However, other conditions can cause scalp flaking and itchiness and scalp flaking, such as seborrheic dermatologists (a more severe form of dandruff triggered by the accumulation of oil and yeast) and the condition known as psoriasis (an auto-immune condition that can cause large patches of skin). The treatment for these conditions may require longer and require more effort than treating dandruff. Therefore, it's crucial to speak with a dermatologist when you believe you are suffering with any of these issues.
- Physical or emotional stress that is intense
If you're going through something that's terrifying or stressful--not your normal daily anxiety, but something more significant and life-changing such as divorce, loss in your family, a major work change, or an enormous relocation, you may notice the temporary stoppage of hair growth, as your body's resources are directed to help you get through the significant occasion.
Hairs do not all grow at the same speed. Some grow, others rest, and a few are shed. If you are suffering from these issues the body stops hair growth. Then things restart and the hairs that were stopped begin to fall out simultaneously." Similar things occurs when there is physical trauma or stress such as having a major surgery, having to be hospitalized or even losing significant weight in a short time.
Usually, this kind of hair loss is usually typically temporary. However, if you are concerned take a visit to an expert in dermatology to find out more about hair styling and the products that can enhance your hair's appearance and feel fuller.
- Autoimmune disease
A condition known as autoimmune causes the body to recognize the hair follicles of its own as being foreign and attack them, causing hair to fall out.
It could be a condition like alopecia areata in which an immune system attack hair follicle. Some people suffering from alopecia areata can see their hair growing back (although it could shed in a new way). However, dermatologists can aid by prescribing various treatments for example, corticosteroid injections to stimulate hair growth.
Conditions that are primarily affecting other parts of the body, such as an autoimmune thyroid disorder, arthritis, joint, or sickle-cell anaemia can cause hair loss, which is one of the numerous symptoms.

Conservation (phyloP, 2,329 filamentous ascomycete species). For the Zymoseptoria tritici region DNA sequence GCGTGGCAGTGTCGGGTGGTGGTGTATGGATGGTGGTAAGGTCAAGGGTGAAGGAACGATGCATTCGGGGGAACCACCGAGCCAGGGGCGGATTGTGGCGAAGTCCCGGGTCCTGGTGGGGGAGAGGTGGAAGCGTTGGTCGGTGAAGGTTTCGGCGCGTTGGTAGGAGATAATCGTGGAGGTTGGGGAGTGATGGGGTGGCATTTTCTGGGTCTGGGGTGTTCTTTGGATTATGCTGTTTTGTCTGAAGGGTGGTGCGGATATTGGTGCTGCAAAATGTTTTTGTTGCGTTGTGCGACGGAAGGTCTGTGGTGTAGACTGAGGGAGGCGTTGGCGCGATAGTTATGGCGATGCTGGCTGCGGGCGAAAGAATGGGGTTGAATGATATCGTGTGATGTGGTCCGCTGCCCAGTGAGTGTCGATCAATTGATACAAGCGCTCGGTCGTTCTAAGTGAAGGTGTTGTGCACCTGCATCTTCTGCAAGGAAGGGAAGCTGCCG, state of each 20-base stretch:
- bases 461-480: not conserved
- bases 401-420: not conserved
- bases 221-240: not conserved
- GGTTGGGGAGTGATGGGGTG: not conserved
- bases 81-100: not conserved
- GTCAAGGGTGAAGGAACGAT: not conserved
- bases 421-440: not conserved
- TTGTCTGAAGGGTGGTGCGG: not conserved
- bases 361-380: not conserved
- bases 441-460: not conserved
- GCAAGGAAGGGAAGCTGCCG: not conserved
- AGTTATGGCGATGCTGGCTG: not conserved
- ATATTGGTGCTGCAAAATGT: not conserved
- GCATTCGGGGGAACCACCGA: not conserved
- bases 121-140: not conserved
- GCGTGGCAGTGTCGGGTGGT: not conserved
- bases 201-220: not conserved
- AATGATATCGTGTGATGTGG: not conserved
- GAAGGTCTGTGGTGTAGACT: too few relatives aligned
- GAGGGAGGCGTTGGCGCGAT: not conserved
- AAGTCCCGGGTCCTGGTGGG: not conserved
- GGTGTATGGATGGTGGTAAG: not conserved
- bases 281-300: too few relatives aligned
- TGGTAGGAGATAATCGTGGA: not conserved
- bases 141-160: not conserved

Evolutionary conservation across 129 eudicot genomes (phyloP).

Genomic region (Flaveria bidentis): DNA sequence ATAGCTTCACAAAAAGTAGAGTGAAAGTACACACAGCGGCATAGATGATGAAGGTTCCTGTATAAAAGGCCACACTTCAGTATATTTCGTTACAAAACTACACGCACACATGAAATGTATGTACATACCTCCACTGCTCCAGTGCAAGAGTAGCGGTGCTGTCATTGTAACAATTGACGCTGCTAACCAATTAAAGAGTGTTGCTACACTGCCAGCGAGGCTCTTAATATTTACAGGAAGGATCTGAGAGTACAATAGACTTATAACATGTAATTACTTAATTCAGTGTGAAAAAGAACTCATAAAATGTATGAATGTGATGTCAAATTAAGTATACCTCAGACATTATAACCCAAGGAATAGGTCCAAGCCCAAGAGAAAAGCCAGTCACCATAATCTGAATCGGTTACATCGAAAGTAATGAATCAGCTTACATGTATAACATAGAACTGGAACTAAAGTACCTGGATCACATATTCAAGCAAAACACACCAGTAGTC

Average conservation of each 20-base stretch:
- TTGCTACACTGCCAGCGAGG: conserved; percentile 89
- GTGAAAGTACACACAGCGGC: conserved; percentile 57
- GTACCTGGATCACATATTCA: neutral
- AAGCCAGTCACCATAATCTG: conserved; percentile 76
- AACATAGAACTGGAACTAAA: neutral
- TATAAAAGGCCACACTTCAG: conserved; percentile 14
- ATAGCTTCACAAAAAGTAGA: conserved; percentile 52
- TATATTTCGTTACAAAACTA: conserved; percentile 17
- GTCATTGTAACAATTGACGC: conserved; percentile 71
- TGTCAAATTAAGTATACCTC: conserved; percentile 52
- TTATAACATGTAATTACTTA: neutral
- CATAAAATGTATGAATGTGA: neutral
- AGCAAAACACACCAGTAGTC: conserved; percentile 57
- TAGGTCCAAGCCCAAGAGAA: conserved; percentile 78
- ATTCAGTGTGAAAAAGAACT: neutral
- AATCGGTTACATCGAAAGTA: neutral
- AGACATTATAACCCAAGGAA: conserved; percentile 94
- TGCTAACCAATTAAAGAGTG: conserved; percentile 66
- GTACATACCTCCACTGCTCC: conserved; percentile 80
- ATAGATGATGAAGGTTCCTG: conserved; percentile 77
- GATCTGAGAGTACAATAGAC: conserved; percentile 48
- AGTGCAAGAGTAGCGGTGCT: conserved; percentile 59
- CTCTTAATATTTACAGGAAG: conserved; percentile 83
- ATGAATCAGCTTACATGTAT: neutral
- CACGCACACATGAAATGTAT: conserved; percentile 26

These ailments can be very grave and require a thorough diagnosis by a qualified healthcare professional. If you believe that your loss of hair could be caused by an underlying problem such as an autoimmune disorder it is essential to speak with your physician.
- Too tight hairstyles, all the time
It could cause gradual thinning of the hairline and, if you continue to do it long enough the loss of hair could be permanent. This is a process known as scarring and can cause damage to the hair follicle beyond repair.
To stop and treat loss of hair due to traction alopecia don't wear one style too long and try not to pull your hair too tightly as much as you can.
- Heat-styling your hair regularly
A few women suffer from trichorrhexis nodosa. It's a condition where weak, damaged points within the hair shaft can result in hair breaking quickly. The reason? Damage to the hair caused by heat due to things like using high-temperature tools and excessive bleaching. In this instance the loss of hair is not always from the root, but rather someplace on the shaft.
Treatment for trichorrhexis Nodosa generally requires pinpointing and eliminating the root of the problem, which can be caused by sharp chemicals, hot tools, or even vigorous brushing. Instead, choose gentle brushing methods and soft hair products.
- Over processing your hair
Getting frequent perms, chemical straightening procedures, or relaxing procedures--basically anything that uses harsh chemicals on your scalp and hair--can damage the hair follicle and cause permanent hair loss. The hair can appear thinner and could be noticeable especially when it comes to the head.
You can avoid further damage by staying clear of extreme procedures and by making use of products that help moisturize and repair your scalp and hair. If you'd like your hair to return it is likely that you will require the help of a dermatologist who is board certified.
There are some things one can take to avoid losing hair.
If you are concerned that your hair is becoming thinner and is causing you anxiety There are a few easy methods to appear fuller and at the same time, prevent broken or lost hair. It's essential to:
Wash every time you must, but not longer.
Both under- and over-washing can impact the volume and texture of hair. Insufficient washing can cause the build-up of product as well as oil, which can weigh on your hair. If you wash too often, it could strip hair's natural oils leaving it dry and more susceptible to breakage. Experts suggest cleaning your hair two or three times a week and altering as necessary for your specific situation.
Always apply conditioner after washing your hair.
Conditioner makes your hair shiny and less static electricity. Both can make hair that is thin look more full and shinier. However, remember that a little is a lot, and too much can weigh hair down.
Check out Naturepro Products.
Naturepro conditioners guard against the damaging negative effects caused by heat styling which can otherwise cause thinning and breakage.
Hair masks can be used to deep condition your hair.
If your hair is dry and fragile, an occasional deep conditioning mask could be just what your hair needs to revive its life and strength. These masks can also help your hair appear shinier.
Hairstyles should be gentle and with no heat if you can.
Because heat can cause damage to hair which can cause shedding or breakage, it's crucial to avoid or limit the use of heat for styling completely. When you're putting your hair in a ponytail, select hairstyles that don't place too much stress on your scalp or hair. Hairstyles such as tight braids, ponytails and dreads can be very damaging if worn for long durations of time.